Our Program

The Roxanna Todd Hodges Comprehensive Stroke Clinic and Transient Ischemic Attack (TIA) Program at Keck Medicine of USC in Los Angeles is comprised of a diverse, specialized team of health professionals to provide the most advanced comprehensive care possible. The TIA program focuses on identifying and treating transient ischemic attacks to reduce the risk of recurrent strokes.*

Our Approach

The Roxanna Todd Hodges Stroke Clinic and TIA Program uses a multi-disciplinary approach to provide expedited evaluation and management of patients. The primary focus of our program is stroke prevention; it is one of a few programs in Southern California that focuses on managing transient ischemic attacks. We provide several levels of patient-tailored care depending on the severity and urgency of each patient’s condition, including: telephone consults with your referring physician, transient ischemic attack evaluation and 48-hour follow-up to referring physicians.

At each level of care, our services include expedited evaluation and advanced imaging techniques to reveal abnormalities in blood flow – the most common cause of stroke and TIA.

As part of a larger academic institution, the Roxanna Todd Hodges Stroke Clinic and TIA Program at Keck Medicine of USC offers opportunities for patients to participate in scientific research studies, including novel imaging techniques, diagnostic testing and treatments.

* Referrals to the TIA clinic can only be made by your physician.

Conditions

The Roxanna Todd Hodges Stroke and TIA care team offers expertise in the treatment of stroke, transient ischemic attacks and other neurovascular disorders. Symptoms of stroke and TIA may include sudden onset of one, some, or all of the following:

  • Numbness or weakness in the face, arm or leg (usually unilateral)
  • Confusion, trouble speaking or understanding
  • Trouble seeing in one or both eyes
  • Difficulty walking, dizziness or loss of balance and/or coordination
  • Severe headache with no known cause

Transient ischemic attack (TIA) creates neurological symptoms because of inadequate blood flow to a part of the brain. Unlike a stroke, TIAs typically last only a few minutes and leave no permanent injury to the brain. Despite its transient nature, TIA is a warning sign of more serious impending stroke. The risk of stroke after a TIA can be as high as 25 percent in the first 90 days with the highest risk in the first week. Early diagnosis and treatment of TIA is effective in preventing stroke.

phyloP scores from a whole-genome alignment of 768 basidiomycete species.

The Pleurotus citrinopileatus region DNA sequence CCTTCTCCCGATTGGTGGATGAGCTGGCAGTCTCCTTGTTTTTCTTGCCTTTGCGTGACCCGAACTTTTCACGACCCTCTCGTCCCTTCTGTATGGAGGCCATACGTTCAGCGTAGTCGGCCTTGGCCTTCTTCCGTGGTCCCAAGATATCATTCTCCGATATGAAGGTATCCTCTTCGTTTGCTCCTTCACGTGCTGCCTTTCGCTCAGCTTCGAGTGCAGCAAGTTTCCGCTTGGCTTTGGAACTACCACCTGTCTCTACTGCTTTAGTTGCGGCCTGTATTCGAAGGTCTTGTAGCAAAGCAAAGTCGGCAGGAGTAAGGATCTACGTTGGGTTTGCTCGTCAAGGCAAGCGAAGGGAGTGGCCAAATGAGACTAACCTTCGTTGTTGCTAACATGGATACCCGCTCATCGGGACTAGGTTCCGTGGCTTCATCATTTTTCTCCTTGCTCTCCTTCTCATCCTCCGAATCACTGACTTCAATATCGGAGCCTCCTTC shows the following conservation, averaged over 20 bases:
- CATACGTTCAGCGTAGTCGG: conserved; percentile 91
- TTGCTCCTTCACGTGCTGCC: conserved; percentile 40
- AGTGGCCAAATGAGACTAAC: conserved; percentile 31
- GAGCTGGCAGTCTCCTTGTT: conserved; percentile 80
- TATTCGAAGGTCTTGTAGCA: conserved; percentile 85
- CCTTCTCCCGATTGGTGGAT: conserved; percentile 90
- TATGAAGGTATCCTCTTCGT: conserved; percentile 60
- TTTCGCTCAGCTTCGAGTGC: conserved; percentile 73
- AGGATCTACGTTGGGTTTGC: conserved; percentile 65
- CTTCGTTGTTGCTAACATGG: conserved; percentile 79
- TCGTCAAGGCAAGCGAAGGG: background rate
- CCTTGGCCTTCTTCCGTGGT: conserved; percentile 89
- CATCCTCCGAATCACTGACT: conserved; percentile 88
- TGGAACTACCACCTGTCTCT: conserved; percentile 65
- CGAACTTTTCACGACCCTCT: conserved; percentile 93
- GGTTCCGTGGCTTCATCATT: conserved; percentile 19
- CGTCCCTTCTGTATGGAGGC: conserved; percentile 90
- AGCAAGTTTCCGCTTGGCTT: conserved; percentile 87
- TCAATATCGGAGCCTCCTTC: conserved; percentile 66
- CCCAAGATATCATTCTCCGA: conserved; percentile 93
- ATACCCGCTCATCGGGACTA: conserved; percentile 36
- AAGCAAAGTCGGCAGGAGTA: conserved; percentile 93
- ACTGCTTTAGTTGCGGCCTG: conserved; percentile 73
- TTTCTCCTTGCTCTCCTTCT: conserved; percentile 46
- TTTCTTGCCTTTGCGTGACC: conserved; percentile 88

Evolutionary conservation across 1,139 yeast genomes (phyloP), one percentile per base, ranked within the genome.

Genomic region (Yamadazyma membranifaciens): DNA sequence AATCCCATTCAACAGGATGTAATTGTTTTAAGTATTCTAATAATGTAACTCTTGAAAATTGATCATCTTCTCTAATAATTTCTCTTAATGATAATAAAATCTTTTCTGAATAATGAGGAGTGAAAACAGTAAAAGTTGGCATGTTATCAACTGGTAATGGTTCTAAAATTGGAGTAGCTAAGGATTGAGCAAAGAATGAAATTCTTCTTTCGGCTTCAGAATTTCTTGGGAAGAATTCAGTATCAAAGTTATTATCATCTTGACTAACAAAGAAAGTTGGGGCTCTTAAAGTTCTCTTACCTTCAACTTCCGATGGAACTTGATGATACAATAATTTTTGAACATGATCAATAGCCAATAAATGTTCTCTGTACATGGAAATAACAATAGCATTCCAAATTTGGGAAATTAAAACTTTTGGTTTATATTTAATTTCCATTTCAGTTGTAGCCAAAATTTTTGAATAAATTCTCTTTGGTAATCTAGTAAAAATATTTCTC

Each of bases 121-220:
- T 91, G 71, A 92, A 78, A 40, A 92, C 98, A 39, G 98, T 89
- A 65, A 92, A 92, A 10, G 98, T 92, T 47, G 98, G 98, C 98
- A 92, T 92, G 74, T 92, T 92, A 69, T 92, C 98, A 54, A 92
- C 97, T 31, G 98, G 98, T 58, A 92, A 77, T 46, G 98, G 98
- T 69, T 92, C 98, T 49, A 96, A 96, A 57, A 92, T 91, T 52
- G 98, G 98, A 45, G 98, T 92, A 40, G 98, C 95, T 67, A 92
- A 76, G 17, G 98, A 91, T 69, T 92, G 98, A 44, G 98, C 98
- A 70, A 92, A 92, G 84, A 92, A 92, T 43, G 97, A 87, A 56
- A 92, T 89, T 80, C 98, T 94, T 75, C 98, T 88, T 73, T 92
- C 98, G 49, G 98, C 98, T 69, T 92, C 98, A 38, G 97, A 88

Ischemic stroke — occurs when the blood supply to the brain is interrupted. The obstruction could be a blood clot that has formed in the brain or one that has traveled to the brain from another part of the body. Nearly 85 percent of stroke patients have ischemic stroke — many of these preceded by TIA.

Hemorrhagic stroke — occurs when a weakened blood vessel ruptures, allowing bleeding into the brain. Blood vessels can be weakened by a vascular aneurysm, a malformation in the arteries or veins or, most commonly, by uncontrolled high blood pressure. As it accounts for up to 15 percent of all strokes, it is not advisable to take an aspirin after the onset of stroke symptoms; rather, call 9-1-1 immediately.

Vasculitis — An inflammatory condition of the blood vessel wall. Inflammation can narrow or completely close off an artery, reducing or eliminating blood flow to the brain and causing stroke symptoms.

Moyamoya — A rare disorder resulting in narrowing and closure of arteries at the base of the brain. Moyamoya can present with ischemic and hemorrhagic stroke.

Cerebral artery atherosclerosis — A condition resulting from hardening and thickening of artery walls in the brain. High blood pressure, smoking and high cholesterol are common causes of atherosclerosis.

Services

Urgent care management in a dedicated and specialized TIA program has been shown to reduce the risk of recurrent stroke by up to 80 percent. The Roxanna Todd Hodges Stroke Clinic and TIA Program at Keck Medicine of USC provides a multidisciplinary treatment approach to provide urgent evaluation and management of TIA and stroke patients.

Roxanna Todd Hodges Comprehensive Stroke Clinic and TIA Program:

  • Includes a seven-day-a-week stroke and TIA clinic, where a physician promptly evaluate patients following referral
  • Provides referring physicians with second opinions on complex cerebrovascular disorders
  • Accepts physician referrals or rapid evaluations and transfers of TIA patients through the Keck Medical Center of USC Evaluation and Treatment Clinic

Treatments

Acute ischemic stroke — Treatments include intravenous tissue plasminogen activator (tPA), a drug used to restore blood flow to the brain, and mechanical removal of blood clots